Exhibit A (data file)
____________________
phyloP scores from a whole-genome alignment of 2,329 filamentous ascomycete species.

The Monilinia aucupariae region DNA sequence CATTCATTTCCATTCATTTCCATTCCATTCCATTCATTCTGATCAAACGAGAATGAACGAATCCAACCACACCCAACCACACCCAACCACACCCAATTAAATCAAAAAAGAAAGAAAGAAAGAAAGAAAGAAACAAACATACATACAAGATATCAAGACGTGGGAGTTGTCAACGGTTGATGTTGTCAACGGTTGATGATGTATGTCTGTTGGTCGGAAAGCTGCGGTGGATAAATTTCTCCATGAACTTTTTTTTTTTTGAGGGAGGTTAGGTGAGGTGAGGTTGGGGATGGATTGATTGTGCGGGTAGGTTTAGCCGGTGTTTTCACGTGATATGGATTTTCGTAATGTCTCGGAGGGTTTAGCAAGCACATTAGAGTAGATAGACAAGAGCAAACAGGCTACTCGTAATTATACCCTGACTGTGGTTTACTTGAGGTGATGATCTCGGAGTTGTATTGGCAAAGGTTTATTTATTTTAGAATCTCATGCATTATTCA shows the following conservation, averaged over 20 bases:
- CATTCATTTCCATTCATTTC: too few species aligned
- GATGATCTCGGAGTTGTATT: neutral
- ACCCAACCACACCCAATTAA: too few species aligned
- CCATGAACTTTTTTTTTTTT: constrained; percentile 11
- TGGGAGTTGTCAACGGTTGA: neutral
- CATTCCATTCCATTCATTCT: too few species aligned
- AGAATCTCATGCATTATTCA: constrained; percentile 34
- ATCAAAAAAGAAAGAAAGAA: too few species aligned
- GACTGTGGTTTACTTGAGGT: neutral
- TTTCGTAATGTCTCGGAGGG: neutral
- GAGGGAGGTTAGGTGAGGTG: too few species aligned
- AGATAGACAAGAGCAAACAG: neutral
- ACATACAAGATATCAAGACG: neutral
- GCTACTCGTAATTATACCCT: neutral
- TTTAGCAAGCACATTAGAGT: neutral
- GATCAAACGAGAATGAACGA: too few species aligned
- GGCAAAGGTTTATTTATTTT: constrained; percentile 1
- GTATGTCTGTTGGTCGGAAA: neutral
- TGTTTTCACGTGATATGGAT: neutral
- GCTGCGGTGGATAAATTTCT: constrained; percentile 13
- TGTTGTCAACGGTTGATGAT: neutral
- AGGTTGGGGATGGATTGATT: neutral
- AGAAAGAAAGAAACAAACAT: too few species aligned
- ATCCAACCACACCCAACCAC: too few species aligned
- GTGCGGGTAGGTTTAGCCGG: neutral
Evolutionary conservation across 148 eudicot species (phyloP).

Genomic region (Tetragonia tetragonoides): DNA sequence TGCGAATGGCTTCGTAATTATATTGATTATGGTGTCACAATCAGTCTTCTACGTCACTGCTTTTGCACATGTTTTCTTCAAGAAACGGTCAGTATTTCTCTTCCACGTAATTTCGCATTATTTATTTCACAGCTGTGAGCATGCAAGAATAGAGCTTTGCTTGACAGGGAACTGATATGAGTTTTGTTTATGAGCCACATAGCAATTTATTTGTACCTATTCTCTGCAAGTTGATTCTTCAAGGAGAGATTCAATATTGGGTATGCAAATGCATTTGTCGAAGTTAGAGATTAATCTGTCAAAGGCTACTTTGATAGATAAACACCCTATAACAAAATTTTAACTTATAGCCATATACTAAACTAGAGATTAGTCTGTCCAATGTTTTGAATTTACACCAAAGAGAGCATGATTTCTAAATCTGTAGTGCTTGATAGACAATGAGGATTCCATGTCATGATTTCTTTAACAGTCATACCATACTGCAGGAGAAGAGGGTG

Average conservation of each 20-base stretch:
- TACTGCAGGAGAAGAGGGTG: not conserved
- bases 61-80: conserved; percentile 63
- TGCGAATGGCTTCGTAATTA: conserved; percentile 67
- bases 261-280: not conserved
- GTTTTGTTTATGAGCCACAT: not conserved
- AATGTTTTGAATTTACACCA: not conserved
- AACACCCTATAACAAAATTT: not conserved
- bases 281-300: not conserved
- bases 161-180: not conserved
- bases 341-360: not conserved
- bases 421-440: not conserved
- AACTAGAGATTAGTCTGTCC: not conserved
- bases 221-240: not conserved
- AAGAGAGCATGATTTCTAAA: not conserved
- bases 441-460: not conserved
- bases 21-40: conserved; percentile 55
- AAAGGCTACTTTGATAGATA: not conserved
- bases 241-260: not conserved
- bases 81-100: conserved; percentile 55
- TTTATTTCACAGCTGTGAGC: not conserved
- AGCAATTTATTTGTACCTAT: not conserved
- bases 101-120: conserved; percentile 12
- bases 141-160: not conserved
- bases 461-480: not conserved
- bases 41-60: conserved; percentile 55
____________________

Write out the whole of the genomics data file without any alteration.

phyloP scores from a whole-genome alignment of 2,329 filamentous ascomycete species.

The Monilinia aucupariae region DNA sequence CATTCATTTCCATTCATTTCCATTCCATTCCATTCATTCTGATCAAACGAGAATGAACGAATCCAACCACACCCAACCACACCCAACCACACCCAATTAAATCAAAAAAGAAAGAAAGAAAGAAAGAAAGAAACAAACATACATACAAGATATCAAGACGTGGGAGTTGTCAACGGTTGATGTTGTCAACGGTTGATGATGTATGTCTGTTGGTCGGAAAGCTGCGGTGGATAAATTTCTCCATGAACTTTTTTTTTTTTGAGGGAGGTTAGGTGAGGTGAGGTTGGGGATGGATTGATTGTGCGGGTAGGTTTAGCCGGTGTTTTCACGTGATATGGATTTTCGTAATGTCTCGGAGGGTTTAGCAAGCACATTAGAGTAGATAGACAAGAGCAAACAGGCTACTCGTAATTATACCCTGACTGTGGTTTACTTGAGGTGATGATCTCGGAGTTGTATTGGCAAAGGTTTATTTATTTTAGAATCTCATGCATTATTCA shows the following conservation, averaged over 20 bases:
- CATTCATTTCCATTCATTTC: too few species aligned
- GATGATCTCGGAGTTGTATT: neutral
- ACCCAACCACACCCAATTAA: too few species aligned
- CCATGAACTTTTTTTTTTTT: constrained; percentile 11
- TGGGAGTTGTCAACGGTTGA: neutral
- CATTCCATTCCATTCATTCT: too few species aligned
- AGAATCTCATGCATTATTCA: constrained; percentile 34
- ATCAAAAAAGAAAGAAAGAA: too few species aligned
- GACTGTGGTTTACTTGAGGT: neutral
- TTTCGTAATGTCTCGGAGGG: neutral
- GAGGGAGGTTAGGTGAGGTG: too few species aligned
- AGATAGACAAGAGCAAACAG: neutral
- ACATACAAGATATCAAGACG: neutral
- GCTACTCGTAATTATACCCT: neutral
- TTTAGCAAGCACATTAGAGT: neutral
- GATCAAACGAGAATGAACGA: too few species aligned
- GGCAAAGGTTTATTTATTTT: constrained; percentile 1
- GTATGTCTGTTGGTCGGAAA: neutral
- TGTTTTCACGTGATATGGAT: neutral
- GCTGCGGTGGATAAATTTCT: constrained; percentile 13
- TGTTGTCAACGGTTGATGAT: neutral
- AGGTTGGGGATGGATTGATT: neutral
- AGAAAGAAAGAAACAAACAT: too few species aligned
- ATCCAACCACACCCAACCAC: too few species aligned
- GTGCGGGTAGGTTTAGCCGG: neutral
Evolutionary conservation across 148 eudicot species (phyloP).

Genomic region (Tetragonia tetragonoides): DNA sequence TGCGAATGGCTTCGTAATTATATTGATTATGGTGTCACAATCAGTCTTCTACGTCACTGCTTTTGCACATGTTTTCTTCAAGAAACGGTCAGTATTTCTCTTCCACGTAATTTCGCATTATTTATTTCACAGCTGTGAGCATGCAAGAATAGAGCTTTGCTTGACAGGGAACTGATATGAGTTTTGTTTATGAGCCACATAGCAATTTATTTGTACCTATTCTCTGCAAGTTGATTCTTCAAGGAGAGATTCAATATTGGGTATGCAAATGCATTTGTCGAAGTTAGAGATTAATCTGTCAAAGGCTACTTTGATAGATAAACACCCTATAACAAAATTTTAACTTATAGCCATATACTAAACTAGAGATTAGTCTGTCCAATGTTTTGAATTTACACCAAAGAGAGCATGATTTCTAAATCTGTAGTGCTTGATAGACAATGAGGATTCCATGTCATGATTTCTTTAACAGTCATACCATACTGCAGGAGAAGAGGGTG

Average conservation of each 20-base stretch:
- TACTGCAGGAGAAGAGGGTG: not conserved
- bases 61-80: conserved; percentile 63
- TGCGAATGGCTTCGTAATTA: conserved; percentile 67
- bases 261-280: not conserved
- GTTTTGTTTATGAGCCACAT: not conserved
- AATGTTTTGAATTTACACCA: not conserved
- AACACCCTATAACAAAATTT: not conserved
- bases 281-300: not conserved
- bases 161-180: not conserved
- bases 341-360: not conserved
- bases 421-440: not conserved
- AACTAGAGATTAGTCTGTCC: not conserved
- bases 221-240: not conserved
- AAGAGAGCATGATTTCTAAA: not conserved
- bases 441-460: not conserved
- bases 21-40: conserved; percentile 55
- AAAGGCTACTTTGATAGATA: not conserved
- bases 241-260: not conserved
- bases 81-100: conserved; percentile 55
- TTTATTTCACAGCTGTGAGC: not conserved
- AGCAATTTATTTGTACCTAT: not conserved
- bases 101-120: conserved; percentile 12
- bases 141-160: not conserved
- bases 461-480: not conserved
- bases 41-60: conserved; percentile 55